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The court of the Caliphs : the rise and fall of Islam's greatest dynasty

Author: Hugh Kennedy
Publisher: London : Weidenfeld & Nicolson, 2004.
Edition/Format:   Print book : EnglishView all editions and formats
Summary:
"From a rebellion planned in a remote desert town to the founding of Baghdad in AD 762, the rule of the Abbasid dynasty was looked back on as the golden era of the Islamic Conquest. The Muslim world was ruled by a single sovereign, who waged war against the Byzantines and protected the holy cities of Mecca and Medina. For the last time in history, a mighty empire was based on the ancient Mesopotamian heartland that  Read more...
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Genre/Form: History
Document Type: Book
All Authors / Contributors: Hugh Kennedy
ISBN: 0297830007 9780297830009
OCLC Number: 59265507
Notes: Formerly CIP.
Description: xxv, 326 pages, [24] pages of plates : illustrations (some color), maps ; 24 cm
Contents: 1. Revolution --
2. Mansur and his legacy --
3. Harun al-Rashid : the golden prime --
4. The war between the brothers --
5. Poetry and power at the early Abbasid court --
6. Landscape with palaces --
7. The harem --
8. Ma'mun to Mutawwakil --
9. Abbasid court culture --
10. High noon in Samarra.
Responsibility: Hugh Kennedy.

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Intrigue, debauchery and seduction in the palaces of the Middle East  Read more...

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'a remarkable narrative history of the Abbasids is...a major event and should be required reading for the Washington neocons and their Islamist theocon adversaries...[a] lively and compelling study.' Read more...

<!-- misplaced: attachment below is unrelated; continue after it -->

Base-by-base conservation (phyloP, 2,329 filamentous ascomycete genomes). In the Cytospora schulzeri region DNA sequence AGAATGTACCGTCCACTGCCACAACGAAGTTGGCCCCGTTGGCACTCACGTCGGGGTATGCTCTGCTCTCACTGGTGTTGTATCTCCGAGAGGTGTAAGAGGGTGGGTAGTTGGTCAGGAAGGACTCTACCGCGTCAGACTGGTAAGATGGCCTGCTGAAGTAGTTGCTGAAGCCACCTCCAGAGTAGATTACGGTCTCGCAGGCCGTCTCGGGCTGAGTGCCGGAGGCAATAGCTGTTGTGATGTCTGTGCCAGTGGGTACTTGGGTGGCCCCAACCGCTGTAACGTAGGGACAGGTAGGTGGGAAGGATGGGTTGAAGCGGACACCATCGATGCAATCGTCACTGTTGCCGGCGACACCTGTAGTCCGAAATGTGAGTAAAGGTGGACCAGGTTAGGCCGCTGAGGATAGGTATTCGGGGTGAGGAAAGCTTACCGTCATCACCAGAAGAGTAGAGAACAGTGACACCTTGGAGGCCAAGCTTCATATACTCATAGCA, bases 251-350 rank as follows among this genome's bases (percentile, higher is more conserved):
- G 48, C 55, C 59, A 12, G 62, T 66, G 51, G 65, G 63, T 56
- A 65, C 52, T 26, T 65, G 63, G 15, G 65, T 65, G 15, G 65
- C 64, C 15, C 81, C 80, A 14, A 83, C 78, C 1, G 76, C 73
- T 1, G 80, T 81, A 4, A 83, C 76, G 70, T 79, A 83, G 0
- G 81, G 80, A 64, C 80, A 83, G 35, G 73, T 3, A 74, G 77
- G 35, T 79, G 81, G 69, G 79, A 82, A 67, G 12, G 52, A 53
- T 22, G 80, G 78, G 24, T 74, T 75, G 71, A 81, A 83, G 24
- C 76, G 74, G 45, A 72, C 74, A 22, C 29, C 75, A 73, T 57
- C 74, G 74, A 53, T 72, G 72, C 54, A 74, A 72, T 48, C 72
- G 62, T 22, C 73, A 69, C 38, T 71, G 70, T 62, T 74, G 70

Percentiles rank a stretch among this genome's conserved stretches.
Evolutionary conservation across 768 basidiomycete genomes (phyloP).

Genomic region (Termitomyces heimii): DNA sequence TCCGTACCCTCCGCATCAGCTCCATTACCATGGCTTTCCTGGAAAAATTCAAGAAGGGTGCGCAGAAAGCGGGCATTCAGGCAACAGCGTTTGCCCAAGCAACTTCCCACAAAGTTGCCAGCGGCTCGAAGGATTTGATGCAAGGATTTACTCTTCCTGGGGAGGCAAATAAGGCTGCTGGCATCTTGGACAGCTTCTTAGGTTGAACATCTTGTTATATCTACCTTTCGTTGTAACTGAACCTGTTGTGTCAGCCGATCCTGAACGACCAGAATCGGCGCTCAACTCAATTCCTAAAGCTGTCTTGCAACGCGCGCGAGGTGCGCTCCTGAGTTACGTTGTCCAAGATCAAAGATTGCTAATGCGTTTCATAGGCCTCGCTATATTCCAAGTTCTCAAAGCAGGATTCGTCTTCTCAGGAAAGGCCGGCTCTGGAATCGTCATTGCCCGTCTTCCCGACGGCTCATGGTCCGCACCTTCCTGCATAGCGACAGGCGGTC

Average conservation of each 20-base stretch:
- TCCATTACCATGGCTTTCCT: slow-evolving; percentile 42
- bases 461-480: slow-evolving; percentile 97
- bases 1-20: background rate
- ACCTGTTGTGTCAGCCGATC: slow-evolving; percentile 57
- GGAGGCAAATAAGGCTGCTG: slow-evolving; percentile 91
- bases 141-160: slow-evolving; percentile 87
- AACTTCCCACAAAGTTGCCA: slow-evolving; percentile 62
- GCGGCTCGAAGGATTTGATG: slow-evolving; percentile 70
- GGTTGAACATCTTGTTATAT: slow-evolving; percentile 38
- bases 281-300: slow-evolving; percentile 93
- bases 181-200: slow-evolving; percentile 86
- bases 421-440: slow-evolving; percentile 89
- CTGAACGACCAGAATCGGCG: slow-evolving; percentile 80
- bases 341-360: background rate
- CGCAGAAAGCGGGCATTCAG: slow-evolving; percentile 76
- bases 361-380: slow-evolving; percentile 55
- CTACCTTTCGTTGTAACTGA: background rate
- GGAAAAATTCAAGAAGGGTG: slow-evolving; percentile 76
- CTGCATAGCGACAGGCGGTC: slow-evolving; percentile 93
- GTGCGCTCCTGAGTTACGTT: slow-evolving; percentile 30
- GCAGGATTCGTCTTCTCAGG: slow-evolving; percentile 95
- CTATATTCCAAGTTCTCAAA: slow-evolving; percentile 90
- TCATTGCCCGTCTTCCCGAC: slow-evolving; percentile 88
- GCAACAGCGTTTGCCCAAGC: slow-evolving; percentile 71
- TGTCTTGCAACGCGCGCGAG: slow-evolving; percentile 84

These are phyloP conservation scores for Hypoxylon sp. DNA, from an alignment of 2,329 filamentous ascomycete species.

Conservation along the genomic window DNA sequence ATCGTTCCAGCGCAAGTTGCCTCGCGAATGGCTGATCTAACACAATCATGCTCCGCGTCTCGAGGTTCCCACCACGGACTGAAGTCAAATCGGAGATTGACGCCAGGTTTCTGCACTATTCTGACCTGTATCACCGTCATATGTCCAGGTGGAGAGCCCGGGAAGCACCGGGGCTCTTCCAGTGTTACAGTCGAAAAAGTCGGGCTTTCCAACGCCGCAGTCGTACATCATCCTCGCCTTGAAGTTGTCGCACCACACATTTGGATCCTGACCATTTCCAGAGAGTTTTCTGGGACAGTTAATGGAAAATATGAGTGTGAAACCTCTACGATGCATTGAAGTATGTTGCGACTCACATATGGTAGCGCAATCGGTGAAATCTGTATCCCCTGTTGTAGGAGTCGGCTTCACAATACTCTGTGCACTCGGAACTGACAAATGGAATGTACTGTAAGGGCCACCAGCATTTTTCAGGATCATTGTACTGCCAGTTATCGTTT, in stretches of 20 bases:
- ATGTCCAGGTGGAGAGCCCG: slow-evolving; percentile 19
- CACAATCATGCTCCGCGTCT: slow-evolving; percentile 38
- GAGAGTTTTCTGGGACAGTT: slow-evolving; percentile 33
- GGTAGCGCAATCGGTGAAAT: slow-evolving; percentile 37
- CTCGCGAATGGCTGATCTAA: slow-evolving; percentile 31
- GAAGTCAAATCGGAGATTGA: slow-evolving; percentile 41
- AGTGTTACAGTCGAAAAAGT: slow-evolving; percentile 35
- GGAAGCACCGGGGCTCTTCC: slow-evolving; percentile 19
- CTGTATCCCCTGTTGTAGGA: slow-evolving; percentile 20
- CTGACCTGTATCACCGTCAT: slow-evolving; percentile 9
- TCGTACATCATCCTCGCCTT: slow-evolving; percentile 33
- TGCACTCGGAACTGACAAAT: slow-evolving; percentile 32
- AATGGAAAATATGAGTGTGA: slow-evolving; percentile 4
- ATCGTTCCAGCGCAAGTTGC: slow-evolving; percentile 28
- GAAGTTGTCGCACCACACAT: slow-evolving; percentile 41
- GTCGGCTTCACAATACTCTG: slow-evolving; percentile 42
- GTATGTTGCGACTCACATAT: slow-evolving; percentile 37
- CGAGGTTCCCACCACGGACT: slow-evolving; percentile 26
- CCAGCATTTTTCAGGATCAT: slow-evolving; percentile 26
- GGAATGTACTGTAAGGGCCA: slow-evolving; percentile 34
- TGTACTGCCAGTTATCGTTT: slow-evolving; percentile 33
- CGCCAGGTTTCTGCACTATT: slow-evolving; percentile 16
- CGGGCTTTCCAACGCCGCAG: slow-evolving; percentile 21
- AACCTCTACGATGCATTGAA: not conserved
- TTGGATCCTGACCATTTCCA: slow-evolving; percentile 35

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   schema:reviewBody ""From a rebellion planned in a remote desert town to the founding of Baghdad in AD 762, the rule of the Abbasid dynasty was looked back on as the golden era of the Islamic Conquest. The Muslim world was ruled by a single sovereign, who waged war against the Byzantines and protected the holy cities of Mecca and Medina. For the last time in history, a mighty empire was based on the ancient Mesopotamian heartland that had once supported the Sumerians, Babylonians and Assyrians." "Every element of his story is drawn from the original Arabic texts: 'the writers of the ninth and tenth centuries knew their rulers had their fair share of human frailties and were quite happy to describe them. To produce a sanitized and whitewashed version of history does no service to our understanding'. The rise and fall of the last great empire centred on the Tigris and Euphrates should be as well known as the histories of Ancient Greece or Rome."--Jacket." ;
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